D-day 70 logoOne of the things I love about history, in fact probably the main thing, is the stories you can learn. The things people experienced in conditions often beyond your own imagination. Whilst its easy to find accounts for things in books, the D-Day celebrations today have allowed me to hear stories told in person by the soldiers, 70 years on from that heroic day.


D-Day, the 6th June 1944, was the largest seaborne invasion in history. Codenamed Operation Neptune, this invasion started the offensive that ultimately ended the Second World War.

The operation started on the 5th June, when minesweepers cleared tracks for the 5,000 vessels to get through.

That night, French resistance sabotaged rail and communication links and deception operations served to distract the Germans.

On the morning of the 6th, the landings were preceded by air attacks in which 1,300 RAF planes followed by 1,000 USAF bombers targeted specific areas of Northern France.

D-Day Beach MapNext, more than 200 Allied ships bombarded 50 miles of French coast lasting for two and a half hours, continuing as the landings began.

The invasion occurred on five beaches: Utah, Omaha, Gold, Juno and Sword.

The Germans had been too distracted by the deceptive techniques to pay much attention to the landings and so Hitler was not informed.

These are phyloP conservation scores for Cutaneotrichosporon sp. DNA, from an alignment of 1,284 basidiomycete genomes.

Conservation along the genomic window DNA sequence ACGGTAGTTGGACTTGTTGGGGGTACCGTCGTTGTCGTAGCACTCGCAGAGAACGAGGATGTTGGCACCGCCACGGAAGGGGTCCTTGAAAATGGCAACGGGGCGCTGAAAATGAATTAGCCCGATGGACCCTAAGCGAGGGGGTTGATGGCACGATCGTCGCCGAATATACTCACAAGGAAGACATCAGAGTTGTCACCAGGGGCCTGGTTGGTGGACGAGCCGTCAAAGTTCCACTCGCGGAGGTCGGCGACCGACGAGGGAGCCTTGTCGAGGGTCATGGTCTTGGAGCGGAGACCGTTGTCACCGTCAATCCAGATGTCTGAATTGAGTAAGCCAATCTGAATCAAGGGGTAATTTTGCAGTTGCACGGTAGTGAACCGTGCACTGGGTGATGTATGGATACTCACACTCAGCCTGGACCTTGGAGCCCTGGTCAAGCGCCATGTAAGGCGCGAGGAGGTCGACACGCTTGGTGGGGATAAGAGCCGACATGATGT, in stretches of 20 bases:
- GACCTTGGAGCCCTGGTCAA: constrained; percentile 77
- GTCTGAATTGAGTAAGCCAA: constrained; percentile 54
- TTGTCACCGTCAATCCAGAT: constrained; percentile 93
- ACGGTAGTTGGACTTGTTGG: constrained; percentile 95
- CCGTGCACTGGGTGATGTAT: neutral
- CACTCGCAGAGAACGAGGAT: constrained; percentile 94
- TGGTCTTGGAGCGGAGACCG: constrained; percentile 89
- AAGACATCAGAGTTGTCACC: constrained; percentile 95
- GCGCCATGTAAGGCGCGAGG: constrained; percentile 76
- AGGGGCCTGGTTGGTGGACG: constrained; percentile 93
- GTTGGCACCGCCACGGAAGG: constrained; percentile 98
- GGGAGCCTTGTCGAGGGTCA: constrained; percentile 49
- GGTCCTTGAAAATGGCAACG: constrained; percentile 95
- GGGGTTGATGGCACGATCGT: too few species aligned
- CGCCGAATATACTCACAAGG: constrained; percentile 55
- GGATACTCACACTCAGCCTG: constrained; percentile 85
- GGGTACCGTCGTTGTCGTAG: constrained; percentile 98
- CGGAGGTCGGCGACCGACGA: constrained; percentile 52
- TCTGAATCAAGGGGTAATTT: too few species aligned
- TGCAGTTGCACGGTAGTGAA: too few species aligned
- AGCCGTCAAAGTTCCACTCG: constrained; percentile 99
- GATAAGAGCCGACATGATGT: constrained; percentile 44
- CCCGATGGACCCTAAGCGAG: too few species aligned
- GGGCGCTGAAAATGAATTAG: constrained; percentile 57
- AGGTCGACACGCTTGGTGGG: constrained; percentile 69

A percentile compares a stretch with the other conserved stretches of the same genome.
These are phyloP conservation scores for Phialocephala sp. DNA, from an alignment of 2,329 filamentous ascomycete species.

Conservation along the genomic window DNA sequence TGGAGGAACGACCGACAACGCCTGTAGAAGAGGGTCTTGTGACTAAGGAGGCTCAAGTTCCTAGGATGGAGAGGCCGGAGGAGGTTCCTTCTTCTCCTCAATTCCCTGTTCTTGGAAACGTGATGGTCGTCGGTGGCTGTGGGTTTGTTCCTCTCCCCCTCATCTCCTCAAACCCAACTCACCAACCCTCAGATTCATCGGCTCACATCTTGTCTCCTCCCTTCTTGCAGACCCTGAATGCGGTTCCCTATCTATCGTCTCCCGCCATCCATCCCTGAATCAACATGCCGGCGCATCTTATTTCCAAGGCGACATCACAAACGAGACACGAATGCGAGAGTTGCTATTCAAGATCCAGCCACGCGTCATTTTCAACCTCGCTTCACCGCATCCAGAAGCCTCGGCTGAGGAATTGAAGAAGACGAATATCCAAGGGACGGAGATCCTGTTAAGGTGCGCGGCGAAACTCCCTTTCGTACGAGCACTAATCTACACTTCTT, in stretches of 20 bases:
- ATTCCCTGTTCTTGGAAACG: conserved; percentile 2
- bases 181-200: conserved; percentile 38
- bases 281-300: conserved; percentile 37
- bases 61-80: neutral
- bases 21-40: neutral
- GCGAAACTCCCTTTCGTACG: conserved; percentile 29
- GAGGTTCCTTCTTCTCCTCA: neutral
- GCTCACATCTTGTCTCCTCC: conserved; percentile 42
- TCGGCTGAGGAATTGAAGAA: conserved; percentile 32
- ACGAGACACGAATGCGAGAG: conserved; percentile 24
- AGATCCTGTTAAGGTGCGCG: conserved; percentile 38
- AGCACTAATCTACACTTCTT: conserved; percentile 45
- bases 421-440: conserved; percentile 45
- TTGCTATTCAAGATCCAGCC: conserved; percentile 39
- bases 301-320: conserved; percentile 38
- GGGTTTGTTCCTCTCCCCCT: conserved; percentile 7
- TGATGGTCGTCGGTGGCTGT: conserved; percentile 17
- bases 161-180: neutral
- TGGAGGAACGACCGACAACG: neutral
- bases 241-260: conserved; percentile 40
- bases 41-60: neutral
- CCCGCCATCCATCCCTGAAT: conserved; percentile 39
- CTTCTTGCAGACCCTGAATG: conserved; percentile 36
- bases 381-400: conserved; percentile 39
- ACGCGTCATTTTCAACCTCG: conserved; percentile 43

James Hill, 3rd Parachute Division – 

Mr James Hill was brigade commander of the 3rd Parachute division, specially created in 1943 for the purpose of the D-Day operation.

Before D-Day, he said, ‘Gentlemen, in spite of your excellent training and very clear orders, don’t be daunted if chaos reigns – because it certainly will.’

After an inaccurate landing, they were flown in by bombers used to much greater distances, his brigade was attacked and despite being shot in the process, Hill pressed on.

He met up with the 9th Battalion, and moved on to the divisional headquarters at Ranville, where he had an operation for his bullet wound.

Later that night, they watched the second wave of gliders land and he said, ‘Remember all these things, because you’re never going to see a sight like this again.’

To read more about Hill’s story, click here.

Frank Phillips – Glider

He landed instead in a farmer’s field, and expecting to be scolded for destroying the crops was surprised by an invitation in for hot cocoa.

As they were driving to rejoin their unit, they suffered fire upon their vehicle. A cow stepped out into the road, forcing Phillips to break harshly. The cow was shot, saving them from the bullet that would surely have hit them.

Phillips recalls how he was ‘saved by the cow!’ here.